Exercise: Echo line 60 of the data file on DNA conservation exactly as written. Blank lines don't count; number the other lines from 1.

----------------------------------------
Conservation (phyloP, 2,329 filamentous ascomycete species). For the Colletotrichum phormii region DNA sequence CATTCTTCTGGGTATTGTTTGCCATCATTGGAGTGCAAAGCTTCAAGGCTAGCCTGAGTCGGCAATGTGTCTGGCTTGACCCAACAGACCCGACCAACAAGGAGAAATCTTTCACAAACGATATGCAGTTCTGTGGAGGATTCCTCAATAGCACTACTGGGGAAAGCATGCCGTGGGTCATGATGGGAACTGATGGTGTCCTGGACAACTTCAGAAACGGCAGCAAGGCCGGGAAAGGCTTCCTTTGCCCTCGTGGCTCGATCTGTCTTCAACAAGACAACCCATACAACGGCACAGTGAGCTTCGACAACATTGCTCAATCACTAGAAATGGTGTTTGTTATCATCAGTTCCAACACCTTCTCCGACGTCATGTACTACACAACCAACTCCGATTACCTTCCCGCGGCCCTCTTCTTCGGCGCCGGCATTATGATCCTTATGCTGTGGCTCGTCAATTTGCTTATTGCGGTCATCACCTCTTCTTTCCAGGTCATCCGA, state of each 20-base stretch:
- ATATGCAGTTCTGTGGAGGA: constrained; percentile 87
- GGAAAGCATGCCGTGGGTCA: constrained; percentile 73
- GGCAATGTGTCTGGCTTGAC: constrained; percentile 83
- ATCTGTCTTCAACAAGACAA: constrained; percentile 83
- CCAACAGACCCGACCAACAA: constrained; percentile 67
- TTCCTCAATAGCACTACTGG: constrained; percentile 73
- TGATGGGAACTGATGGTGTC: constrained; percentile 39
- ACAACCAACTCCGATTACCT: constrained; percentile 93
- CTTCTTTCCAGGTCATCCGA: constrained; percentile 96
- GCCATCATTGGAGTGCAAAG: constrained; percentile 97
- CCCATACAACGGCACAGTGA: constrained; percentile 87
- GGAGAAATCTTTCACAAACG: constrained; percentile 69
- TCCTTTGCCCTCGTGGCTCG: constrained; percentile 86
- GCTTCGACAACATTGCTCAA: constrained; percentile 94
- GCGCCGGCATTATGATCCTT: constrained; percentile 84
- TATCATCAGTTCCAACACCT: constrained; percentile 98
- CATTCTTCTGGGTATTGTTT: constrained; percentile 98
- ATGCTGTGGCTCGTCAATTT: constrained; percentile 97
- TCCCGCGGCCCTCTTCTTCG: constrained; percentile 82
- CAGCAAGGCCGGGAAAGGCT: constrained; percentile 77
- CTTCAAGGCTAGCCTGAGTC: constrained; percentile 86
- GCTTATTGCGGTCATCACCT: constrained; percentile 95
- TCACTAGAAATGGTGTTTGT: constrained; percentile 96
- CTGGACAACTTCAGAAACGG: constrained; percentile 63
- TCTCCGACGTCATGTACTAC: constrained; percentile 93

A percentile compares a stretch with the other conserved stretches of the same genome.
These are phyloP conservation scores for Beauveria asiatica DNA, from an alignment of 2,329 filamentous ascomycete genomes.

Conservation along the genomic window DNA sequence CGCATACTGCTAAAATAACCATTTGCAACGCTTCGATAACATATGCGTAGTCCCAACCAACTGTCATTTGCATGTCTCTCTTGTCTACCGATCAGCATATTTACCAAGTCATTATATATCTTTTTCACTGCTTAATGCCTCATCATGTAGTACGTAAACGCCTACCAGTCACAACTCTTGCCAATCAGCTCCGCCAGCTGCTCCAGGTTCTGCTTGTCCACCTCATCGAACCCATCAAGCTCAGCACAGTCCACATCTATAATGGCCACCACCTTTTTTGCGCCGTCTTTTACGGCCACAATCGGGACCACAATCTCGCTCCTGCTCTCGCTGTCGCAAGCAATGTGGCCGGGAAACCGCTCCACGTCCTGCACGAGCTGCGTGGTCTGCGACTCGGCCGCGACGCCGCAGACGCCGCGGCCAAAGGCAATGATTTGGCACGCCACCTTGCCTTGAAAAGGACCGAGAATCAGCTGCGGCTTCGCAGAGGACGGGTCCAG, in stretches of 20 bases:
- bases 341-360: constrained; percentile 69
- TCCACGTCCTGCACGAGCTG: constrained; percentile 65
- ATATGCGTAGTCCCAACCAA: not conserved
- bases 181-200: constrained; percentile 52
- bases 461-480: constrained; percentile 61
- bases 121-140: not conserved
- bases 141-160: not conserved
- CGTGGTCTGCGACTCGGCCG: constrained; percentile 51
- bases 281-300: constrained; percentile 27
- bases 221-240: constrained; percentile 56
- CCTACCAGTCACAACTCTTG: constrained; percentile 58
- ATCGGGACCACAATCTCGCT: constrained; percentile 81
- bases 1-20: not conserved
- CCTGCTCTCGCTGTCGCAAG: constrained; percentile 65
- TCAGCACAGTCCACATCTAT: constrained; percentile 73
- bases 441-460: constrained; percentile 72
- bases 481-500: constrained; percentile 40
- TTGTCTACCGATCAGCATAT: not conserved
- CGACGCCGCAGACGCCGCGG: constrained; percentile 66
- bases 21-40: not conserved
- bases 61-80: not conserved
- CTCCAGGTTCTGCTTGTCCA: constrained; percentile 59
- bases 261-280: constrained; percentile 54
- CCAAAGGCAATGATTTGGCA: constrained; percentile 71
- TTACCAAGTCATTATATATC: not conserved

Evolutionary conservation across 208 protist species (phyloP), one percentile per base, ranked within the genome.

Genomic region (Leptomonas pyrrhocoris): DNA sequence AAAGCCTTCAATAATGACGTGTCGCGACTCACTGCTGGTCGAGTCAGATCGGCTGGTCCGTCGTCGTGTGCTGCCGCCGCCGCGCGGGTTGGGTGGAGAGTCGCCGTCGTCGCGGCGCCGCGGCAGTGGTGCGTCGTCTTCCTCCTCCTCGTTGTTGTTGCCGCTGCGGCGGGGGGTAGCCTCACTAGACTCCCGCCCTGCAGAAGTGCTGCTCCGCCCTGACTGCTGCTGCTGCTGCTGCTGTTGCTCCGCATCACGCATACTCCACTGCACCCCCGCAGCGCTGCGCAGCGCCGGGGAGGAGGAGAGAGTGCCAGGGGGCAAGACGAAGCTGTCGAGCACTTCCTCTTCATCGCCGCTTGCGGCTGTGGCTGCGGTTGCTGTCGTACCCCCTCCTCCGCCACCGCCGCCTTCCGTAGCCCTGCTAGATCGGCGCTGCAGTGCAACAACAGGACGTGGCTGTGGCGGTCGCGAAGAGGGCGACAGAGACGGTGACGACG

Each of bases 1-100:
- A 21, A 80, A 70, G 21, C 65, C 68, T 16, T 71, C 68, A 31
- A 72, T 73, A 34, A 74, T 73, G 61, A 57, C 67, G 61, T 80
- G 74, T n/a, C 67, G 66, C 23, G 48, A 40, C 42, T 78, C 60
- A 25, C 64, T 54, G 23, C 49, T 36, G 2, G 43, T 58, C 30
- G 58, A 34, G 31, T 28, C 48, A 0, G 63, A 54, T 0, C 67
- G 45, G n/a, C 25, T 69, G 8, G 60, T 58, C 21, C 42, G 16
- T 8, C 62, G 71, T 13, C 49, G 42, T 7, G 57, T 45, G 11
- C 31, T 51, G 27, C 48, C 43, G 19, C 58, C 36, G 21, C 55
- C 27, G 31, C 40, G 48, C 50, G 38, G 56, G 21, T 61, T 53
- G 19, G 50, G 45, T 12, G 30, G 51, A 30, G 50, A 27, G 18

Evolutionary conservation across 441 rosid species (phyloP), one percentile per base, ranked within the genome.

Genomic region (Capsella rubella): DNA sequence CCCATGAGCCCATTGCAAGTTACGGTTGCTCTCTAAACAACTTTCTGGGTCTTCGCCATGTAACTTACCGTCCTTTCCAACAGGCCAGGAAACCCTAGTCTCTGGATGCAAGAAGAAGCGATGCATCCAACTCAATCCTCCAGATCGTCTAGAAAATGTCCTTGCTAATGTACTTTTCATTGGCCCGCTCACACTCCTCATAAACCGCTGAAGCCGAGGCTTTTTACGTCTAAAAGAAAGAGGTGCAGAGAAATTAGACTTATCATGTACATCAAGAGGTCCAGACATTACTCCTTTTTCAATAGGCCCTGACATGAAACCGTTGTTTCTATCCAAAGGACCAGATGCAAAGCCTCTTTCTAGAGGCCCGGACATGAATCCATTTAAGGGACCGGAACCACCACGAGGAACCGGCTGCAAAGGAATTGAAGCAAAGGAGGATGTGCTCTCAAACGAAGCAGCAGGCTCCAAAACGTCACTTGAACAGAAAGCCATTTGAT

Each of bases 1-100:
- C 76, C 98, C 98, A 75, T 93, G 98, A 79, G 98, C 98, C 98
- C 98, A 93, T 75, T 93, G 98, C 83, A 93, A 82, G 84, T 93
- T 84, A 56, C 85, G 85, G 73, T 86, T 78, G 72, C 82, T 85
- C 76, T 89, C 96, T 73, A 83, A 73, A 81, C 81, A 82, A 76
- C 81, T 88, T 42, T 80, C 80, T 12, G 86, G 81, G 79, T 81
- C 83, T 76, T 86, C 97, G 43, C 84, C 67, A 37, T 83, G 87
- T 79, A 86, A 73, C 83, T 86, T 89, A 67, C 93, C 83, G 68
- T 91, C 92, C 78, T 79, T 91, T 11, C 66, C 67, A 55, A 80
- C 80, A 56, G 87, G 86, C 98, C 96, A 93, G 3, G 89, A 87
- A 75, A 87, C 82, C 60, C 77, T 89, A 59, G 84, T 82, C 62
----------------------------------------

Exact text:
- G 74, T n/a, C 67, G 66, C 23, G 48, A 40, C 42, T 78, C 60